Sculpture, Victorian College of the Arts

By Seraphina Nicholls

  • Tom Ward, Alexandra Gowing, Calia O’Rourke, Tessaray Delta Ackerman, Ponie Curtis

The sculpture department at the VCA was chronically online. Intentional or not, these graduates co-ordinated a set of sculptures and spatial works that had the aesthetic bent of the net. Dispersed between them were confessional passages, dark corners and entertaining videos of CGI animals. I left feeling like I had spent the hour scrolling through content from every dark and light edge of the World Wide Web.

Tom Ward, Funland, 2023, digital photography printed on vinyl, no dimensions provided. Victorian College of the Arts, Melbourne. Photo: Seraphina Nicholls.

Tom Ward’s Funland (2023) is an eight-photograph grid of out-of-place strangers that look like film stills taken from a camcorder. From a distance, it looks like the grid of a low-brow and ironically humoured meme account. Yet the grid is disrupted by an oversized pair of legs dressed in blue satin pants tucked into a pair of white boots with gold tips. Overlayed across the centre of the grid, the legs look to be walking with purpose towards the viewer. Much like Ward’s “out-of-place” subjects, the work had the quality of interstices and splits between the real and the web.

Next door, Alexandra Gowing’s video installation Dark energy manifesto (2023) further extended the borders of the screen. The dark room was illuminated by blue and red-light projections including found surveillance footage and a rotation of 3D graphics, which involved burning crosses on a black landscape and hooded cult members gathering around a car. Coupled with a whirring soundtrack that belted around the installation, it gave the distinct impression of being watched. On the gallery floor, a rambling manifesto –there were no full stops– mimicked an undercooked Instagram story or a niche Reddit thread typed out in a frenzy at three in the morning.

Alexandra Gowing, Dark Energy Manifesto, installation view, 2023, found footage, image, soundtrack and printer ink on paper, no dimensions provided. Victorian College of the Arts, Melbourne. Photo: courtesy of the University of Melbourne.

However, Calia O’Rourke’s bejewelled concrete and bubble-lettered wall text called diamantes in concrete, concrete covering diamantes (2023) shifted the algorithm to a lighter side of the internet. A pile of around thirty-five concrete grey slabs, each embossed with colourful stick-on diamantes, lay on the floor in front of a wall text written in lead pencil. The exacting linework is a near-perfect Arial font that details the identity crisis of a twenty-first century multi-hyphenate contemporary artist –Am I a writer? An artist? Or both? Its tone was diaristic, vulnerable, confessional. Beside Tessaray Delta Ackerman’s aluminium wall hanging, Mystery Epidemic (ROCK ON) (2023)–a replica of the IGET logo found on the soon-to-be outlawed disposable vape–the whole wall quickly began to resemble a cheugy Pinterest mood board.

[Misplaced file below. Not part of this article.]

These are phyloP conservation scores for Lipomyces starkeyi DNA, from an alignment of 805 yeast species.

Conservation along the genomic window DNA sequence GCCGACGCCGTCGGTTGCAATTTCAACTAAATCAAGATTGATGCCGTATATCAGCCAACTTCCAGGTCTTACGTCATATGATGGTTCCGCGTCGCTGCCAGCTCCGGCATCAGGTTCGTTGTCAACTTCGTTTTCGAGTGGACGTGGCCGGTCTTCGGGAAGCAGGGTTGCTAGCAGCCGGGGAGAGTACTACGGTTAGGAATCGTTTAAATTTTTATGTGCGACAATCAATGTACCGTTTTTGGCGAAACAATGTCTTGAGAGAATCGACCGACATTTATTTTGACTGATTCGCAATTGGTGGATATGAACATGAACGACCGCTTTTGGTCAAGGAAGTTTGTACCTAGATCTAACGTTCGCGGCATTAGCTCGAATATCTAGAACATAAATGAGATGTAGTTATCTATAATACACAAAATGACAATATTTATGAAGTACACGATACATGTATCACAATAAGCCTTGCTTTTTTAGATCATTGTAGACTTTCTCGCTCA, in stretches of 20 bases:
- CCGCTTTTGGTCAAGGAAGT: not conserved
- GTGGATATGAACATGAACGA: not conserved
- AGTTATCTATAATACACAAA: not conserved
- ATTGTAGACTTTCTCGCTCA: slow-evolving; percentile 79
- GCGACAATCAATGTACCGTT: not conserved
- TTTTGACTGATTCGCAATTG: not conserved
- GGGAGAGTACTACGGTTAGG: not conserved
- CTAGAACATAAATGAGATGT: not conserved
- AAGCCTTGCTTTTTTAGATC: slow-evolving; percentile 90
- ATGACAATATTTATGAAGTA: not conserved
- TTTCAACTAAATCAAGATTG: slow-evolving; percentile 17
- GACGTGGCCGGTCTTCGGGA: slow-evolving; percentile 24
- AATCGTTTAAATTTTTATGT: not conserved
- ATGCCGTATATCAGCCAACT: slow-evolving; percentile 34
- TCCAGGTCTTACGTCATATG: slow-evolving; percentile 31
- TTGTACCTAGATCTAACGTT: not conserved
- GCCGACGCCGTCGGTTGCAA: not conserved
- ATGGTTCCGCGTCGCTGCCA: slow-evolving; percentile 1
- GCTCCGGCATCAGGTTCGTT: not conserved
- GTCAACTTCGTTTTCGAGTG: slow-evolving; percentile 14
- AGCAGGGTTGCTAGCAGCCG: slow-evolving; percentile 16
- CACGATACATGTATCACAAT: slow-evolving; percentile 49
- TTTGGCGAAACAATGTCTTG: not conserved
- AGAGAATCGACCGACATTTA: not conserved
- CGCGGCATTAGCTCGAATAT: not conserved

Ponie Curtis’ Crush Fever (2023) rounded off the light corner of the web. A TV flashed a video of CGI silver ponies doing everyday pony things like sitting in a jacuzzi or driving a Cadillac down a highway while Lenny Kravitz’s song It Ain’t Over ‘Til It’s Over plays in the background. Pure bliss. You watch the video as you sit on a seat in what seems like a recently refurbished dentist’s foyer. The water cooler is minted with a silver Louis Vuitton logo—welded by the artist—the floor is paved by unstained carpet squares, and there is a large bowl of pink lollies wrapped in clear cellophane. Like a hardworking algorithm, my attention was well-managed to maximise my screen time. The artificial air of the place –along with the spontaneous gas valve explosion on the worksite outside the exhibition–, certainly dulled the tram ride home. Thank God my Spotify Wrapped was released that day.

Ponie Curtis, Crush Fever, installation view, 2023, 3D rendered animation, water cooler system, pewter, lollies, carpet, 06:40, audio acknowledgements: It Ain’t Over ‘Til It’s Over by Lenny Kravitz & Never Can Say Goodbye by Gloria Gaynor. Victorian College of the Arts, Melbourne. Photo: courtesy of the University of Melbourne.

The online influence apparent among VCA sculpture graduates was less a stereotypical display of Gen Zedder’s “chronically online” iPad brains, than proof of technology as extension—rather than a mere appendage—of the human experience. Perhaps as a spatial practice, sculpture is the most favourable medium to map the sprawling networks of internet communication and human connection. Marshall McLuhan said electric circuity is an extension of the central nervous system, but here it is vice versa.

Seraphina is undertaking a Bachelor of Arts (Art History/Politics) and Diploma of Languages (French) at the University of Melbourne. She likes to write about modern and contemporary art.

Memo Magazine, No. 1